Denise Rondini

Denise Rondini

Every industry is transitioning to online sales as the world is becoming more digitized and people are getting more accustomed to online purchases in their personal lives. According to Dave Seewack, CEO and founder of FinditParts, the trucking industry is no different. In fact, he says his company, founded in 2010 as an online supplier of heavy-duty truck and trailer parts, has seen double-digit growth in 2016.

At the same time, Seewack says when it comes to truck and trailer parts, “We are in the infancy stage. Historically heavy-duty has always been known as being 10 to 15 years behind automotive, and automotive is just starting to become very powerful online.”

He adds, “I think the online buying space as it relates to heavy-duty is at the very beginning and we have not yet begun to see what the opportunity is. I think explosive growth is ahead for us.”

Seewack says when FinditParts was first launched it was the third or fourth vendor of choice for some fleets. “People turned to the online option when they went to their local distributor and that distributor did not have the part they were looking for. They then went to a second or third place, and when they still couldn’t find it, they started Googling it and found it online.”

As fleet personnel have become more comfortable purchasing items in their personal lives, they are starting to become more comfortable with online purchases for their businesses.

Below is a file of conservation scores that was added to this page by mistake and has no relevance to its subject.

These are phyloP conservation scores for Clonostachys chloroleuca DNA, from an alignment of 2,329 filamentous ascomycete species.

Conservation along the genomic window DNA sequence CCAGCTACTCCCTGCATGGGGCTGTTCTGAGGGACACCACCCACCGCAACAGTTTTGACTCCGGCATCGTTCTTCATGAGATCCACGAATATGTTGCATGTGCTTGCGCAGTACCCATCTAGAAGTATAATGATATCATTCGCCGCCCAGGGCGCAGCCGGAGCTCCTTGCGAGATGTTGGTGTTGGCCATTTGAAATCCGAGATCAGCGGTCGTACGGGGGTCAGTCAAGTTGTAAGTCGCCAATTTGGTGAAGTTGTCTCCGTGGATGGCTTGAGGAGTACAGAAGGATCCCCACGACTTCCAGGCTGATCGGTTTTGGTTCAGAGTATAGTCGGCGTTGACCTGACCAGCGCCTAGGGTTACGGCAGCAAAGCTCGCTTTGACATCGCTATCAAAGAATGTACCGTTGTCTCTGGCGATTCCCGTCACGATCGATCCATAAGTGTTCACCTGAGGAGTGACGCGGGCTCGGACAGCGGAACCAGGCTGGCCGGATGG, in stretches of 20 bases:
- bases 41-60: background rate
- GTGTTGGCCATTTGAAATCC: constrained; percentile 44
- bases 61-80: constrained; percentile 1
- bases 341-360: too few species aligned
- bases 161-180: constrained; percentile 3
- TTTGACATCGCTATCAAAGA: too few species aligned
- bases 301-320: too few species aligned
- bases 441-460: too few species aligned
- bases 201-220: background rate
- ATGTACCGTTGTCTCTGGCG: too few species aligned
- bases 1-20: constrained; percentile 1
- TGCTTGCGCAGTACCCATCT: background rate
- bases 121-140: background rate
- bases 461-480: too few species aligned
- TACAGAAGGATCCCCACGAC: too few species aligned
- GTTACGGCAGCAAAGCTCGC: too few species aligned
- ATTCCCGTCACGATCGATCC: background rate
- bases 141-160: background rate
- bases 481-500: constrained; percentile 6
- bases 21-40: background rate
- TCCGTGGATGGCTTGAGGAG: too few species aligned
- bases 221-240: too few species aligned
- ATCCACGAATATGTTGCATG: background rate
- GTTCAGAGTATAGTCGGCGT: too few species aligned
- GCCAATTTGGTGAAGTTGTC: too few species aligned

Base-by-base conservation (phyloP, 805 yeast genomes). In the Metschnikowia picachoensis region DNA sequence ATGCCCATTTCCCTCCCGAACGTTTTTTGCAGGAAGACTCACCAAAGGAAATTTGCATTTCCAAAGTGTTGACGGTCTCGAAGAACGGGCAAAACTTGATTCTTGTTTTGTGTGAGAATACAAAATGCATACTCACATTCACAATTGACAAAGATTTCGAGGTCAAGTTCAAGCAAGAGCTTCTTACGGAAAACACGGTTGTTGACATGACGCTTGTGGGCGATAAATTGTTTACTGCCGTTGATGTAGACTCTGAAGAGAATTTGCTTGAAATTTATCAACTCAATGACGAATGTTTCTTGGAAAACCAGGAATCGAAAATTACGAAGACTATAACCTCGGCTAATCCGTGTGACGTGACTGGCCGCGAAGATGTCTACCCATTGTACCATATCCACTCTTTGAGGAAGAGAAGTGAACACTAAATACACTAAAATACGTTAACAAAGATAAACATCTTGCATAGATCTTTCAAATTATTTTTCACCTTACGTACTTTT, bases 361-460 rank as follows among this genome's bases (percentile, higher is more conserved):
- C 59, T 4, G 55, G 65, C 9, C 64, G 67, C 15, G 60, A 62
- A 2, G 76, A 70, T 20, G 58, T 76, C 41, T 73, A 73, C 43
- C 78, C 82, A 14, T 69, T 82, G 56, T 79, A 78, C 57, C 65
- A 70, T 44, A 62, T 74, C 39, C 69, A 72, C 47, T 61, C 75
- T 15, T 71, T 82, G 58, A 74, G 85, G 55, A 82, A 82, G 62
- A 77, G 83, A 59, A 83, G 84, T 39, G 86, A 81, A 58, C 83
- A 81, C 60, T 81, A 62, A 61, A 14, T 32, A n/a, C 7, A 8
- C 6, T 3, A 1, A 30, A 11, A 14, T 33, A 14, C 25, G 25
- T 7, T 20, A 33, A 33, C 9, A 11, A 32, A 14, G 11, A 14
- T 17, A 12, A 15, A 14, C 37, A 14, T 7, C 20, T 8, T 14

And Seewack says buying from an online vendor is not all that different from buying from a brick and mortar store. Trust has to be developed whenever a fleet enters a relationship with a new vendor. He believes online may have an advantage in this area because “with local distributors, the relationship is often built with the outside salesperson or the counterperson.” If that person leaves, a new relationship has to be built, he says. With an online vendor the relationship tends to be with the business entity, “since [the customer] does not know the guy who is picking the part in the warehouse this year vs. last year.”

FinditParts and other online parts providers have improved the shopping experience for their customers. “If you are looking for a light, you are asked a series of questions to help you identify the light you need,” Seewack says. Keyword searches are another way for fleets to find the part they need. Some online parts vendors, including FinditParts, use a suggestive engine that “tells” a fleet “if you bought this part you might also want to buy this part,” much like a counterperson would do at a distributorship.

When selecting an online vendor, Seewack advises fleets to look for a company that has been selling parts online for a period of time and has good customer ratings. “You also are looking for good content on the site, good information and a vendor that has good credentials, good shipping terms and policies and good return policies.

“I also would make sure they had people on the phone to back it up. It is important that you have someone on the other end of the phone in case there is a problem. You need to know there is someone there to take care of your questions.”

Will online parts sales replace local distribution? That’s not likely to happen in the near term. Online is not the solution when parts are needed immediately to get a truck back on the road, “but we are becoming more of a solution for replenishing normal stocking items where they get the order in two days,” Seewack explains.

“There is nothing but upward trajectory ahead for [online parts sales] in the next 10 to 15 years.”

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